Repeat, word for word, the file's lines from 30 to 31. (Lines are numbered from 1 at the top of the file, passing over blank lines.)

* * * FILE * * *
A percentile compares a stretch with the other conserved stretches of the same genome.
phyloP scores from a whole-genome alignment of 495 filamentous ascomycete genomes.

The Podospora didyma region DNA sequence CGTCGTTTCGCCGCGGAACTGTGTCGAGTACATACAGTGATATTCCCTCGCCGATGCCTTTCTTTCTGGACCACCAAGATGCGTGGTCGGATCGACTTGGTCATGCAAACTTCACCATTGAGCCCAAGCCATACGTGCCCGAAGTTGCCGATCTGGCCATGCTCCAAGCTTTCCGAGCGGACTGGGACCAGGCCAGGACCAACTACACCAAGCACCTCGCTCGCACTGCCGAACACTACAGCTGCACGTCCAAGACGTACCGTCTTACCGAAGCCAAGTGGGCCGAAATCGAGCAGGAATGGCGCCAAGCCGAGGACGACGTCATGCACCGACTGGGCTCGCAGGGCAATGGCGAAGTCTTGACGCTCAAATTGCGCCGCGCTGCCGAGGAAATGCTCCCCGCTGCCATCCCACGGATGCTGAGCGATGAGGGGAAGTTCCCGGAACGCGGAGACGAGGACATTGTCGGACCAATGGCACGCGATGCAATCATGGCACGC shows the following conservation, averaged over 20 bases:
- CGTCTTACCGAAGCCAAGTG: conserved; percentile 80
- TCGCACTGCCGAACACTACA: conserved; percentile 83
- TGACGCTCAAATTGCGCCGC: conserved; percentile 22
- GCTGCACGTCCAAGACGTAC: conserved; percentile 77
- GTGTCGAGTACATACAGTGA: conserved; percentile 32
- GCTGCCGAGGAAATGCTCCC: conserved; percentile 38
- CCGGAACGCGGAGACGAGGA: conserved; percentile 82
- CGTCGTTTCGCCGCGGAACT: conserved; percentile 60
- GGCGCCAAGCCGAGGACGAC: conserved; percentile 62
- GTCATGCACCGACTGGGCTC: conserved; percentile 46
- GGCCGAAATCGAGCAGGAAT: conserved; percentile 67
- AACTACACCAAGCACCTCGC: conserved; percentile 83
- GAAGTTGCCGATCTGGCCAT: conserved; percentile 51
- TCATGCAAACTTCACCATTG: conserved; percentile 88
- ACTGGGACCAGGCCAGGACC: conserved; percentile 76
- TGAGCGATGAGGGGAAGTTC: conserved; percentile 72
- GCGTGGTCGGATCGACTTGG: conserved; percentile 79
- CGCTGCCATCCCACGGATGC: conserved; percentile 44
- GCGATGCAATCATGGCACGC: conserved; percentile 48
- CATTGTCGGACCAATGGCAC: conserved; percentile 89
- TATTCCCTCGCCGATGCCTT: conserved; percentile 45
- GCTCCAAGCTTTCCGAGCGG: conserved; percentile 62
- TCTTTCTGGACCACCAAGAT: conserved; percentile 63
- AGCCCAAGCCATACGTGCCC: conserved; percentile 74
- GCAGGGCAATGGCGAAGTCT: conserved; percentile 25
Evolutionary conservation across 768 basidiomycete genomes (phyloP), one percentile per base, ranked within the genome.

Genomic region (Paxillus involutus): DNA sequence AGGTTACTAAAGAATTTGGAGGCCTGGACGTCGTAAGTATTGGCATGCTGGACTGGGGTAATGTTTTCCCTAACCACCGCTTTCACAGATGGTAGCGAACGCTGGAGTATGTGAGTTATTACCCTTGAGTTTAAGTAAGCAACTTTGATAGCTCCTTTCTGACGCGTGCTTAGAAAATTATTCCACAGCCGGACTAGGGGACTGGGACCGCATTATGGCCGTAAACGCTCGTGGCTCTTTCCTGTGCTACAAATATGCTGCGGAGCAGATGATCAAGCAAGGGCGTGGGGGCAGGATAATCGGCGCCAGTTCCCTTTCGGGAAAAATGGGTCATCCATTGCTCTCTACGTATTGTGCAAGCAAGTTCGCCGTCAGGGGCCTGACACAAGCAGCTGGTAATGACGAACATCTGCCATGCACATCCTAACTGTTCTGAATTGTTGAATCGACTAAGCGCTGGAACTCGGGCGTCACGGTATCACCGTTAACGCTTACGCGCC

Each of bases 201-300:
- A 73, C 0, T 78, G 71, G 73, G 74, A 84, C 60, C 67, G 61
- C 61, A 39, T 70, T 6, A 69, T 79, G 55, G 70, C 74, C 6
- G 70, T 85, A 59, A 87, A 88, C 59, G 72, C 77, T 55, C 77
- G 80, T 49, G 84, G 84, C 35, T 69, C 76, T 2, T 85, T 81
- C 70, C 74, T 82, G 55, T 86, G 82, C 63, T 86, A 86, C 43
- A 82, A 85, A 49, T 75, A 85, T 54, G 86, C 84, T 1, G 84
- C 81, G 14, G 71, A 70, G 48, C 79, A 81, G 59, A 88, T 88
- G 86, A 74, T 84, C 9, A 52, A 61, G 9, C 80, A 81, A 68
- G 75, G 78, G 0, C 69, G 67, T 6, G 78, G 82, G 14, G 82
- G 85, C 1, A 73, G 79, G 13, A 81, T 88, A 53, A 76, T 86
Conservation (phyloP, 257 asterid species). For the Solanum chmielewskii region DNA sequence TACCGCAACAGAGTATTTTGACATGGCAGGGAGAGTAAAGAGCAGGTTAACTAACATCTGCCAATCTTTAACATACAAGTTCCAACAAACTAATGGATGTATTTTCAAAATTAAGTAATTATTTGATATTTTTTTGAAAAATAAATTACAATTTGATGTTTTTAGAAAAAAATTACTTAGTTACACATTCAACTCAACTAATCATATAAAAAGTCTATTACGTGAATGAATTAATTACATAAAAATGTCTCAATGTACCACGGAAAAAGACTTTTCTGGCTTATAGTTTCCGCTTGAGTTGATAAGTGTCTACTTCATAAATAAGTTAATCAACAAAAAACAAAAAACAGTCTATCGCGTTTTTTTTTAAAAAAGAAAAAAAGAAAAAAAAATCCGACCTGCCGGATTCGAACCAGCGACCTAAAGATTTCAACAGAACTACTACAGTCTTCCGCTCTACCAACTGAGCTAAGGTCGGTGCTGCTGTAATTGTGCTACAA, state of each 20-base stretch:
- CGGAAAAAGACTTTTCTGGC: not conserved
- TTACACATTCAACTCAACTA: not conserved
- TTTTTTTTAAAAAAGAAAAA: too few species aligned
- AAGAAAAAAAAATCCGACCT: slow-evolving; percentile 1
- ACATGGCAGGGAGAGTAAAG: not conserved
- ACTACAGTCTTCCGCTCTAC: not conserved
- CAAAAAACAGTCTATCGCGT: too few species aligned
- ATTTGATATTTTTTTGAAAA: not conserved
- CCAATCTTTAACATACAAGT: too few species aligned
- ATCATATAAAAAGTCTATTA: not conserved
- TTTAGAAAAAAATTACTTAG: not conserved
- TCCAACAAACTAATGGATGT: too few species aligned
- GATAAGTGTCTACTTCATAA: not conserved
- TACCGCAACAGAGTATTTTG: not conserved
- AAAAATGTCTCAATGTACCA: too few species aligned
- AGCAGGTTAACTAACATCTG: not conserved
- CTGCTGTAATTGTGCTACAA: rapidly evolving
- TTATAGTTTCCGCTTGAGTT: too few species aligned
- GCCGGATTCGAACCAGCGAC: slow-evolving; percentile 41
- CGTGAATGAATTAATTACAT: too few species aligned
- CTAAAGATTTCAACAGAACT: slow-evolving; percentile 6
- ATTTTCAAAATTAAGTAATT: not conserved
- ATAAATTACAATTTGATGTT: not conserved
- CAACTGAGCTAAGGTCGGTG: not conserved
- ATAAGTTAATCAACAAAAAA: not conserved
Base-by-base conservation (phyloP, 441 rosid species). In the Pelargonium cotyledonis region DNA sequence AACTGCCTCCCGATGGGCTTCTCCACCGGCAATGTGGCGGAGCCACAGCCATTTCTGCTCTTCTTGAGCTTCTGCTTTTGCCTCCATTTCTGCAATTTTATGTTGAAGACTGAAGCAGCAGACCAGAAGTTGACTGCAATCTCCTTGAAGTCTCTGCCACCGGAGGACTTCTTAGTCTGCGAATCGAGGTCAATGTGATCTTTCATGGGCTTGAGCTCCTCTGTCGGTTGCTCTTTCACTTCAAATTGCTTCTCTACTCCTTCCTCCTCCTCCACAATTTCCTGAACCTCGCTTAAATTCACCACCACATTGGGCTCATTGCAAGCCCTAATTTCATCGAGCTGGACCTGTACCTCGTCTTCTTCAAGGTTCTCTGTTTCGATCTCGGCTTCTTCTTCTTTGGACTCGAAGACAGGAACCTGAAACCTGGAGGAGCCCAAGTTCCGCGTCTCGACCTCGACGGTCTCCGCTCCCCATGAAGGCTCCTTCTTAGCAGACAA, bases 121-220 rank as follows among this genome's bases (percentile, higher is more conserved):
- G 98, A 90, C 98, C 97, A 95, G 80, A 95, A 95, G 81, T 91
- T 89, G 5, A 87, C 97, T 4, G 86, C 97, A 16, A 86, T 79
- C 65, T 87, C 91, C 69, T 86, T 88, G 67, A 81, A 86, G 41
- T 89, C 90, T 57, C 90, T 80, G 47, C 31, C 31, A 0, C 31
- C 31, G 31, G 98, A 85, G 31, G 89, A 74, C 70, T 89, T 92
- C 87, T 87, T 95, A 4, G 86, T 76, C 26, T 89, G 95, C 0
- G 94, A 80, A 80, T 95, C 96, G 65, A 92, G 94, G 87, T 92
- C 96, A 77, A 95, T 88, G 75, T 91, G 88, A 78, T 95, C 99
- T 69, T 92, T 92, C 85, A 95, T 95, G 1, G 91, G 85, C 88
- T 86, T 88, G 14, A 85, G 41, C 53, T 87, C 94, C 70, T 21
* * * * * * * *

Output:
Genomic region (Paxillus involutus): DNA sequence AGGTTACTAAAGAATTTGGAGGCCTGGACGTCGTAAGTATTGGCATGCTGGACTGGGGTAATGTTTTCCCTAACCACCGCTTTCACAGATGGTAGCGAACGCTGGAGTATGTGAGTTATTACCCTTGAGTTTAAGTAAGCAACTTTGATAGCTCCTTTCTGACGCGTGCTTAGAAAATTATTCCACAGCCGGACTAGGGGACTGGGACCGCATTATGGCCGTAAACGCTCGTGGCTCTTTCCTGTGCTACAAATATGCTGCGGAGCAGATGATCAAGCAAGGGCGTGGGGGCAGGATAATCGGCGCCAGTTCCCTTTCGGGAAAAATGGGTCATCCATTGCTCTCTACGTATTGTGCAAGCAAGTTCGCCGTCAGGGGCCTGACACAAGCAGCTGGTAATGACGAACATCTGCCATGCACATCCTAACTGTTCTGAATTGTTGAATCGACTAAGCGCTGGAACTCGGGCGTCACGGTATCACCGTTAACGCTTACGCGCC

Each of bases 201-300: